My career as a teacher was actually pretty short. I’m sure my experience isn’t unique – a tricky PGCE mentor and the overwhelming feeling of never being able to do enough in the classroom – and as I’ve never been one to suffer through, I left the year after I finished being an NQT. I had been a Personal Assistant (PA) before teaching so the natural step for me was to return to that line of work. So off I went back to the City, smarter shoes and a radically improved pay packet with it.
But a few years later I realised that one thing I did miss about teaching was having a creative license. Although the benefits of working in a corporate environment were huge, I craved being able to make broader decisions about how I managed my day and carried out the things on my list. So in 2016 I took the daunting step of becoming a freelance PA (or virtual assistant), and I‘ve really never looked back.
Is running a business easy? No, but it’s far easier than being a teacher (in my humble opinion, anyway). Teachers and ex-teachers aren’t work shy and we’re a pretty resilient breed, which certainly helped during those first six months of business. I really had no idea how to find clients or market myself so that was a real learning curve, and one that in retrospect I wish I had had help with. I also fell pregnant with my daughter (now 2) a few months in, so morning sickness added another dimension to the struggle!
But my goodness, the flexibility. I now work for three days a week around my own schedule and I don’t have to worry about taking time off when my daughter’s unwell (and no need to book all my appointments in half term, either). I can even head guilt-free to a yoga class at 11am on a Tuesday. The flexibility goes beyond how I structure my week, though. I get to choose who I work with and what types of services I offer. My business has evolved over time too and I now run a Virtual Assistant (VA) training programme and offer coaching, so I get to use my teaching skills after all.
The longer I’ve been running my own business, the more I’ve come to realise just how transferrable all the skills you develop as a teacher really are. Planning, differentiation, communication, management – all these skills can be applied to your own venture and can actually help you stand out from the crowd. A few teachers have asked me what type of work they could do if they decided to leave the profession, and I can easily reel some off (tutor, coach, PA, VA, HR). But a common theme I’ve noticed is the fear of actually doing something different, especially when it comes to starting a business. It’s a common fear – doing something new always seems scary at first! But for me the pay-off has been flexibility, autonomy, work satisfaction and the feeling of making a difference through my training programme.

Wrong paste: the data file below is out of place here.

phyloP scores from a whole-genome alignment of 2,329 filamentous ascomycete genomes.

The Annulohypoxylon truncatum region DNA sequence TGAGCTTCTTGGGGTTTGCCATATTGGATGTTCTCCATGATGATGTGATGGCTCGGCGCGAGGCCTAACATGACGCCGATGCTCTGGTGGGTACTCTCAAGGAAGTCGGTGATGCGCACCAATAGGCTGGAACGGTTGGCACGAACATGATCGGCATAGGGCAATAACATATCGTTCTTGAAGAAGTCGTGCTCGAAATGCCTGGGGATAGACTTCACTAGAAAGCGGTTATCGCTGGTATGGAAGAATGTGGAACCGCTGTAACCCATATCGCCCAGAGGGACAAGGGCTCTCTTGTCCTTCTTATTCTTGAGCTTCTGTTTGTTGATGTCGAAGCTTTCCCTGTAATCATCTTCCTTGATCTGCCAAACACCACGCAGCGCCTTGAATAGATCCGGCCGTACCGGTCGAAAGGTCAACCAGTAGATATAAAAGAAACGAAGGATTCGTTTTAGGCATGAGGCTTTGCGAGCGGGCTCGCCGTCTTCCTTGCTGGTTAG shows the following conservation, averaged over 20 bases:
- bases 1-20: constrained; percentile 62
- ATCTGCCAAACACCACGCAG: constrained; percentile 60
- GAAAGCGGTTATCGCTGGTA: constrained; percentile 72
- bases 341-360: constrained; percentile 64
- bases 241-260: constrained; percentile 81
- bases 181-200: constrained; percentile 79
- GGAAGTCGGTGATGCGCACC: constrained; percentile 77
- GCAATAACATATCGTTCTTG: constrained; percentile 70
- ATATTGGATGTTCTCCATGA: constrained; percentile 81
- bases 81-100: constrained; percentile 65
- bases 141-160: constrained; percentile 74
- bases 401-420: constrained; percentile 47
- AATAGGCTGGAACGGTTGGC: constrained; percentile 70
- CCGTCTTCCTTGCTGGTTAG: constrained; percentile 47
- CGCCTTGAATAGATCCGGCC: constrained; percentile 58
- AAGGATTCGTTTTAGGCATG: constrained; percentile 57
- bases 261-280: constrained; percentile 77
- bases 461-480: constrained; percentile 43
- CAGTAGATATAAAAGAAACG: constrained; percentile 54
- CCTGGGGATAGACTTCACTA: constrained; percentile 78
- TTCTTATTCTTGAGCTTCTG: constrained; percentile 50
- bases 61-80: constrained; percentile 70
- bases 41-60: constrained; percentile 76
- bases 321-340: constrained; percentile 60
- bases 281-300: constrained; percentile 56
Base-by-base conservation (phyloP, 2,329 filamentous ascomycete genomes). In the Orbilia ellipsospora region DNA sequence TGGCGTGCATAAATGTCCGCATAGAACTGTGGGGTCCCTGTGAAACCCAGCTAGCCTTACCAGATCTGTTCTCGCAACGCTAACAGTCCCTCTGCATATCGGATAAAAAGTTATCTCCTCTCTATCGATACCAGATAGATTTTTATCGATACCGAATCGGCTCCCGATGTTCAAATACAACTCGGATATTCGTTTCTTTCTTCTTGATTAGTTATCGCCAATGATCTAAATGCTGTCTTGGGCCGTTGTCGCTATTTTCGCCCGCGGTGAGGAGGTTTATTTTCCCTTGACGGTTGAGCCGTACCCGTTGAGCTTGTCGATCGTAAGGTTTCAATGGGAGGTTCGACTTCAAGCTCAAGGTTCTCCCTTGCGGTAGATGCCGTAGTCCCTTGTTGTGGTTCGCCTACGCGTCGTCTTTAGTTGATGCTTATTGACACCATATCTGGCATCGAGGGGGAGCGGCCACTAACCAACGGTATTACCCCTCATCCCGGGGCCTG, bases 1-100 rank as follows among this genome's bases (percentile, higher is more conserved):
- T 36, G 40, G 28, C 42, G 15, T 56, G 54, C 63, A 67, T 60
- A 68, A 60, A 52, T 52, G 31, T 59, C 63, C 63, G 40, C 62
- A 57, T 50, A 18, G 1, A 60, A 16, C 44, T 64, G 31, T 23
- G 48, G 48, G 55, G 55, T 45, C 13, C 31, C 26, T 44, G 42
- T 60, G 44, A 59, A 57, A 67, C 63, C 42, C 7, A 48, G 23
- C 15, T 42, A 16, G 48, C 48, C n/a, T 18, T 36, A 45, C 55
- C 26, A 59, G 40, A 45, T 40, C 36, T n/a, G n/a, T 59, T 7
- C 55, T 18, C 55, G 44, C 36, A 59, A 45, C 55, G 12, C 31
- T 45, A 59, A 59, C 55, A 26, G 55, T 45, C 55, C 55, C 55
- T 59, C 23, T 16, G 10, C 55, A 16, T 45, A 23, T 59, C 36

So if you’re toying with the idea of starting your own business, I suggest you start by working on these three things:
- Write down all the things you enjoy about teaching
- Make a list of the skills you have
- Write down the types of industries you might like to work in
Now, do any of these tie together? Eg. if you enjoy talking to people, are good at really listening and want to work with small businesses then HR consultancy might be a good fit for you (there are heaps of HR qualifications you can gain to extend your skills). Or if you enjoy planning (some people might!), are super organized and want to work across a range of industries then being a freelance PA/VA might be a good fit for you.
Whatever you decide to do, I recommend reading Be a Free Range Human by Marianne Cantwell and You are a Badass by Jen Sincero (yes, very Californian title but it shifted my entire thought process!) And don’t be afraid to seek help from someone who has done it before. It’s something I wish I had done when I first started out and it’s the reason I created my VA training programme, From PA to VA.
Amy Gould is a Virtual Assistant, trainer and Coach. You can find out more at www.amyrosegould.com